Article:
Three Sidney Residents Testify Against MDU Rate Increase, Saving Public MILLIONS of Dollars

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Lending your voice to a seeminly mundane regulatory issue like a utility rate hike is hardly exciting, but the practice can save taxpayers millions of dollars, as three Sidney residents can testify (pun intended).

Montana Dakota Utilities, which provides natural gas in Eastern Montana, requested a signficant rate increase for consumers. Thankfully, Montana’s Public Service Commission acts as regulatory board for such increases and is tasked with protecting the rate-payer. Such changes need to be vetted through the PSC and Montana law requires a time for comment to be provided to the public.

Unfortunately, such increases can cost the taxpayer and rate payers millions of dollars collectively, even in a mild rate hike. But what Montana Dakota Utilities (MDU) proposed to the Public Service Commission (PSC) amounted to nearly a 20 percent increase in rates. Dollar for dollar, this means that Eastern Montana natural gas consumers were slated to pay nearly ten million dollars in extra rates to the troubled provider.

PSC Commissioner Randy Pinocci presided over the Zoom listening session on Friday, “attended” by three of his constituents in Sidney. At the beginning of the meeting, Commissioner Pinocci was the sole commissioner present. After several minutes he was joined by one other, PSC chairman, Brad Johnson.

During the meeting, only three Sidney residents gave testimony regarding the rate increase, which would effect more than 85 thousand Montana residents. Although some might consider it disappointing that only three spokesmen would speak up in opposition to the hike, it seemed to have done the trick.

Sidney mayor, Rick Norby, Richland County Commissioner, Duane Mitchell, and Gideon Knox Group president, Jordan Hall, all called in to voice their opposition.

Hall was the first to testify, and the pastor gave some detailed research regarding MDU that made the rate hike both inexplicable and inexcusable. Chiefly, Hall relayed MDU’s stock prices happened to be up nealry 6% since the COVID-19 pandemic began. The company, it turns out, was not struggling financially if stock prices are any indication. Furthermore, Hall pointed out that Northwest Energy – a larger utility provider in central and western Montana – had requested to the PSC to lower rates only last year because the price of natural gas had decreased rather than increased. And finally, Hall demonstrated that natural gas prices were at a nearly 20-year low.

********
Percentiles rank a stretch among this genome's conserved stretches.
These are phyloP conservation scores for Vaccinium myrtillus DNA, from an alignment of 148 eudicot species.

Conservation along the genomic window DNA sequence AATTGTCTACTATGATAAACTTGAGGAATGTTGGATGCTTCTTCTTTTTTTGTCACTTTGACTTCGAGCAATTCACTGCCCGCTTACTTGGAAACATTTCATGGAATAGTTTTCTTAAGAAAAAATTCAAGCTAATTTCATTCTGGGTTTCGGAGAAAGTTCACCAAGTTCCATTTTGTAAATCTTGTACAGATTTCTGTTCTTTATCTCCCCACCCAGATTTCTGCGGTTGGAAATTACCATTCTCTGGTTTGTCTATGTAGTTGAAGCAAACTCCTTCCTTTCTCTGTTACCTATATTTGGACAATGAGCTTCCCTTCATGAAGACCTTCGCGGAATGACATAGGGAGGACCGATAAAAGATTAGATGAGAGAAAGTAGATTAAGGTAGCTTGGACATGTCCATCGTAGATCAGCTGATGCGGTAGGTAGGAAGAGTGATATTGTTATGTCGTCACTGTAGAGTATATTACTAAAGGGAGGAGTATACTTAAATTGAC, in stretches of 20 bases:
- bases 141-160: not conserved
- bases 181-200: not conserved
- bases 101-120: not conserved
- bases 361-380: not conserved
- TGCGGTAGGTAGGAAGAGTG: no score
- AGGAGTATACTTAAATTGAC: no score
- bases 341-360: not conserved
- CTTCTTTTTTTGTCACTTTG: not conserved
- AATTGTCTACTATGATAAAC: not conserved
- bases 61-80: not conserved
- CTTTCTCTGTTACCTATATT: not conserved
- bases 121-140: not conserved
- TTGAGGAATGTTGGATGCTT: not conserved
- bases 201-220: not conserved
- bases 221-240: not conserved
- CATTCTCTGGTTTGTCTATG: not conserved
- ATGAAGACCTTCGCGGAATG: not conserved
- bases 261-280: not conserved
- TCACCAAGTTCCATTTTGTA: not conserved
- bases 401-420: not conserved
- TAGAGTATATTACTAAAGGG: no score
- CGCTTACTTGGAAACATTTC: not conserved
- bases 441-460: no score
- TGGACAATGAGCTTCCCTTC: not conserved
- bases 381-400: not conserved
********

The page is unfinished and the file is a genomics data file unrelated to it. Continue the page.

“Any increase,” Hall said, “seems unwarranted. But a twenty-percent increase is unbelievably tone-deaf in a record economic crisis.”

Mayor Norby and Commissioner Mitchell also shared their thoughts, sticking up for the rate-payer and trying to talk sense into MDU and stave off their hike.

Within minutes of the testimonies, MDU had contacted the PSC to state that they would renegotiate their rate hike and were reconsidering the request.

Hall said, “I’m thankful that Commissioner Pinocci has made a concerted effort to explain to his constituents what the Public Service Commission does. Most have no idea, and if it wasn’t for Pinocci I wouldn’t have known to be checking their website for information about upcoming rate hike proposals.

Remember that when it comes to the “sausage making” of state government. Sometimes just a little civic participation can save millions of dollars and protect the public.




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